The Walloons Pack A Wallop As Canada, Europe Agree To Tweak A Trade Deal
Call it a win for the Walloons.
The Belgian government says it has broken a deadlock over a major trade agreement between the European Union and Canada, known as the Comprehensive Economic and Trade Agreement. The deal had been held up in the final days by Wallonia, a tiny French-speaking enclave in the small country of Belgium.
The roughly 3.5 million Walloons account for less than 1 percent of the entire population of the European Union, which has more than 500 million residents. While their numbers may be small, the Walloons' vote packs a wallop. They voted against the trade deal, which was seven years in the making, holding out for more favorable conditions.
The agreement was to be signed at an elaborate ceremony Thursday in Brussels. But it was postponed while Belgian and other European negotiators went back to the table to work on Wallonia's demands.
The Walloons were concerned that the trade pact could reduce health and environmental standards and give too much power to multinational companies. There were also concerns about Canadian pork and beef imports flooding into Wallonia's agricultural region.
Belgian Prime Minister Charles Michel announced Thursday that an agreement had been reached, which among other things provides guarantees for farmers.
The deal still needs the full backing of all 28 EU member states and Canada. But Michel said the agreement was on track to be approved by midnight Friday by all the countries involved.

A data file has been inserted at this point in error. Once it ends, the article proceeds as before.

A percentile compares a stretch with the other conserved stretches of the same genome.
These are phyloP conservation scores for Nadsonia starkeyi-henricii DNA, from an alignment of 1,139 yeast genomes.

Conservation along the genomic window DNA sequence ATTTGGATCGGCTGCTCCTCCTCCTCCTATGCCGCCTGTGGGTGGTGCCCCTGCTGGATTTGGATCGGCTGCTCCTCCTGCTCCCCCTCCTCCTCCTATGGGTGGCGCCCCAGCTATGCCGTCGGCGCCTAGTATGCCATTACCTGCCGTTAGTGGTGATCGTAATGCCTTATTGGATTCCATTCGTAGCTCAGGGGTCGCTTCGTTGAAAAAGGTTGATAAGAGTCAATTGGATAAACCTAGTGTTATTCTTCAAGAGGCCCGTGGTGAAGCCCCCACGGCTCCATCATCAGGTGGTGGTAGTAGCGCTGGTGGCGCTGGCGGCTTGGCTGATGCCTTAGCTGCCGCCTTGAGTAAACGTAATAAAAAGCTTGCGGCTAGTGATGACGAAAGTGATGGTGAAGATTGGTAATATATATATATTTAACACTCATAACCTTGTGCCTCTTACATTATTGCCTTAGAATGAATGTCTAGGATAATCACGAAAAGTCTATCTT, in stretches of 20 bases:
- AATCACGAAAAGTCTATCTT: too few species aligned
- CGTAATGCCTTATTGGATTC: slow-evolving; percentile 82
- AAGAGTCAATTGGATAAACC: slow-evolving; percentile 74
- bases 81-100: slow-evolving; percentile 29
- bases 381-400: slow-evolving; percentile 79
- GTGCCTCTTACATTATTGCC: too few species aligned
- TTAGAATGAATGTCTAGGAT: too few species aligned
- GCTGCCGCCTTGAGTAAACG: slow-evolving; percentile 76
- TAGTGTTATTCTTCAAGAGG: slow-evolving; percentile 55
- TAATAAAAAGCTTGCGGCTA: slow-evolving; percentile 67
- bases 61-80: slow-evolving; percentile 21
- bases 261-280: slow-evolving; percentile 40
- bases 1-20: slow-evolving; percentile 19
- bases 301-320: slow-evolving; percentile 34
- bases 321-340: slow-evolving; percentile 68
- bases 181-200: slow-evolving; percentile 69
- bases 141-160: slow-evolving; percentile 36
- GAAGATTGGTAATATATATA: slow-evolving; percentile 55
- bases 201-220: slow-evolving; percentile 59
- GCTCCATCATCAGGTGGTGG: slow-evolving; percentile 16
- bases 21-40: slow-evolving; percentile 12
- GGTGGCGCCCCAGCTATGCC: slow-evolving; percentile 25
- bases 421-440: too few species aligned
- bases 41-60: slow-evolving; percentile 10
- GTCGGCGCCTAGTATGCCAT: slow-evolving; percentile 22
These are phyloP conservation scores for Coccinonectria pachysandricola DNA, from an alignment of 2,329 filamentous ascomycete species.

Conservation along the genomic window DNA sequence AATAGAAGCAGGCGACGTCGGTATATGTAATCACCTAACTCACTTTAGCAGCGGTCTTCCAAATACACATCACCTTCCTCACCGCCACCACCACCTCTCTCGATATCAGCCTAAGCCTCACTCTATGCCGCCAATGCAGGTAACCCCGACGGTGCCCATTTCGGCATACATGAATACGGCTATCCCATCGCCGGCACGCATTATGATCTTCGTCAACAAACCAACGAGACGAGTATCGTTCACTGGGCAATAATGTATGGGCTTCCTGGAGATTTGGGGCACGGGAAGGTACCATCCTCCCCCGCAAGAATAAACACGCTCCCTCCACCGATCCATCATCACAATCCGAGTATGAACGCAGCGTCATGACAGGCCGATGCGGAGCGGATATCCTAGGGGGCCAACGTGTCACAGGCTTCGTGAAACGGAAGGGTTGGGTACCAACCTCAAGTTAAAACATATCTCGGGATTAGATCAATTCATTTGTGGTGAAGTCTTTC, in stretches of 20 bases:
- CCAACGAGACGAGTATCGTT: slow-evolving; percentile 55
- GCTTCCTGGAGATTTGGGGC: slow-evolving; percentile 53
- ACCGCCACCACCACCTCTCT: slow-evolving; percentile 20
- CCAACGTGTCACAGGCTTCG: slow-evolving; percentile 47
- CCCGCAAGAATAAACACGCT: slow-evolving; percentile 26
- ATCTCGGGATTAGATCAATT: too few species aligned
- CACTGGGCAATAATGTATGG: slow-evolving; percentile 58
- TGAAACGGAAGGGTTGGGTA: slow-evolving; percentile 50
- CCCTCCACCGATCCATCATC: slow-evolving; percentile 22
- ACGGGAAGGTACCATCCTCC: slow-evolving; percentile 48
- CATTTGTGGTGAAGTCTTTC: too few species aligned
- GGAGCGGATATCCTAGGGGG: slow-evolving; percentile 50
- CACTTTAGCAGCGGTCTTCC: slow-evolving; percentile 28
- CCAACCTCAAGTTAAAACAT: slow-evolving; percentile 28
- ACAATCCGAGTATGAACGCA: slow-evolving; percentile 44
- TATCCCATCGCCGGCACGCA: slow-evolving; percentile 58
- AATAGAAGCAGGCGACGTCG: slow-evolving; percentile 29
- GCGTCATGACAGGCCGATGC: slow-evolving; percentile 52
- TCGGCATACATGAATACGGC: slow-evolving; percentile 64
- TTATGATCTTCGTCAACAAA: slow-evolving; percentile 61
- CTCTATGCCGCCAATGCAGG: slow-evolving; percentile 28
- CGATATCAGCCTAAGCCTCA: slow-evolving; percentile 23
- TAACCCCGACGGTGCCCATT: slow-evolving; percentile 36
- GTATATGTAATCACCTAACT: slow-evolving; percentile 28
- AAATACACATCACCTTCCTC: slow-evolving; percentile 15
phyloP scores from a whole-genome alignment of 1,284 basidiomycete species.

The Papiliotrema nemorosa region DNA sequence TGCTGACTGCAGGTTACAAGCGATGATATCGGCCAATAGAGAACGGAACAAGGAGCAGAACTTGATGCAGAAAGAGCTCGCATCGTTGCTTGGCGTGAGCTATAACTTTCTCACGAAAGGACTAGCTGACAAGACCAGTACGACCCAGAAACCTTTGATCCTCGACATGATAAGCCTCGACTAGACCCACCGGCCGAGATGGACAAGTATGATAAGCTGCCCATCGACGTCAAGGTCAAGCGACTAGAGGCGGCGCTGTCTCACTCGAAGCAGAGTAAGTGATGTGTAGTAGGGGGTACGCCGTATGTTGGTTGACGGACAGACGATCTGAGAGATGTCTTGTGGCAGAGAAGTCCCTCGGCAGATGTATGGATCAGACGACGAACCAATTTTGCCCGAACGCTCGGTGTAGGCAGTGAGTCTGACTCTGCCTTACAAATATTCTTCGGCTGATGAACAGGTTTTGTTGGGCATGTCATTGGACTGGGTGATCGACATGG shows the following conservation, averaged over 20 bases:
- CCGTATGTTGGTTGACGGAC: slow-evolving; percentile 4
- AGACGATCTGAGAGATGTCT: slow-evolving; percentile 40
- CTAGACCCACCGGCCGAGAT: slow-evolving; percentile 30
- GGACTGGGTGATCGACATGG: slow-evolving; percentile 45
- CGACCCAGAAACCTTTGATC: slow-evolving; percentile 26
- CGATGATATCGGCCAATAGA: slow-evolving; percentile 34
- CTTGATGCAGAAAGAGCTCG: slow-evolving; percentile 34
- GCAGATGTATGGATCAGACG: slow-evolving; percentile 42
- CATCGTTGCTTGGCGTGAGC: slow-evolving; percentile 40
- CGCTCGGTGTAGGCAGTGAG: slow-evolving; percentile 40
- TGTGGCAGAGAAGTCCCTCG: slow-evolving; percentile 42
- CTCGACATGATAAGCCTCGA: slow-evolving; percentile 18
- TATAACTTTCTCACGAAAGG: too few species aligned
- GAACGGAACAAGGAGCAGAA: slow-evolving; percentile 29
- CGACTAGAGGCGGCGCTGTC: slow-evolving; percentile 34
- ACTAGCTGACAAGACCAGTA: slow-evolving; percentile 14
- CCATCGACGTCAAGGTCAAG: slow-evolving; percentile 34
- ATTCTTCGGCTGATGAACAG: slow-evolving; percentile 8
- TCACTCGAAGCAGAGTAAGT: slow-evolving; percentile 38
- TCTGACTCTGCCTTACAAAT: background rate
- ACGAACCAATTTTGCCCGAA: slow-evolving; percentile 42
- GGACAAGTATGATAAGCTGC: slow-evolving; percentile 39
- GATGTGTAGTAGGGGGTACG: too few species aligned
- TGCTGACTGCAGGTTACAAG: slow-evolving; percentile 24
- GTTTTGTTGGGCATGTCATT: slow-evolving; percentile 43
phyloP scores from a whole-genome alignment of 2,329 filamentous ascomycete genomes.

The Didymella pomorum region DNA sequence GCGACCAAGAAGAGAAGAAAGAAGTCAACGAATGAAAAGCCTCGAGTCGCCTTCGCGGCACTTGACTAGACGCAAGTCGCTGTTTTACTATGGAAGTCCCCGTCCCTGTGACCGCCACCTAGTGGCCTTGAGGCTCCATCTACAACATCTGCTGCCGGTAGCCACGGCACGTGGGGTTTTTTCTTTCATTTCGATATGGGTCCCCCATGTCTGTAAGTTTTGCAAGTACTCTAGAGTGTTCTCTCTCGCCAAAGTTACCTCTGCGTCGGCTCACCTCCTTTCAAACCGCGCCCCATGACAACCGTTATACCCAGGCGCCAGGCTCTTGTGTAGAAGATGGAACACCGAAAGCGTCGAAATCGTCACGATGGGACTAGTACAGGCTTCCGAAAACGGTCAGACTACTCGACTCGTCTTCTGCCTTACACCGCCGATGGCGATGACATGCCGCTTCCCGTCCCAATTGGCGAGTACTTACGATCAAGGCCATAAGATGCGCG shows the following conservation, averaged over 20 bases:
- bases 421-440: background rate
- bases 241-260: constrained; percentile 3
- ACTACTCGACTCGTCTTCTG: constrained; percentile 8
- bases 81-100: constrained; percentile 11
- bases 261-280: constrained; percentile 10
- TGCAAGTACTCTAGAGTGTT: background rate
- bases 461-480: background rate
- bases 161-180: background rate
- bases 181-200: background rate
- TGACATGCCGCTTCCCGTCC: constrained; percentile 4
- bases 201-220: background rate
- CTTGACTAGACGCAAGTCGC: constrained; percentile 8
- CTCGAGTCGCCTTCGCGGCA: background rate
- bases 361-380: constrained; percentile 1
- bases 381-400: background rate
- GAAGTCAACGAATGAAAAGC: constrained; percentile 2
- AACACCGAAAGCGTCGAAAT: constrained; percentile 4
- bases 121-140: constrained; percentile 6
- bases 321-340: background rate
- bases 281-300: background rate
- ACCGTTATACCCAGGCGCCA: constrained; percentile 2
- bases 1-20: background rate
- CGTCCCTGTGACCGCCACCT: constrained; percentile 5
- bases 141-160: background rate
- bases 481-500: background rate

The Walloon premier, Paul Magnette, says it was important to take the extra time to work out the wrinkles.
"I am sorry for all the other Europeans we made wait and for our Canadian partners," he said. "But if we took a bit of time, what we achieved here is important, not only for Wallonia but for all Europeans."
The delay illustrated the complexities of reaching a major trade agreement. Others are on the horizon, including the Trans-Pacific Partnership, which involves the Americas and Asia, and the Transatlantic Trade and Investment Partnership, which includes the U.S. and the EU.
A Canadian official said his country was ready to sign, but there were still a few loose ends.
"This is a positive development, but there is still work to do. There remain additional steps before signing," Alex Lawrence, a spokesman for Canada's international trade minister, Chrystia Freeland, wrote in an emailed statement to NPR.
"Canada has done its job," he wrote. "Canada remains ready to sign this important agreement when Europe is ready."
Canadian Prime Minister Justin Trudeau canceled his plans to travel to Brussels to sign the agreement on Thursday. EU President Donald Tusk said he would let Trudeau know when to rebook his flight "only once all procedures are finalized for EU signing CETA."
Just in case the Walloons wobble again.
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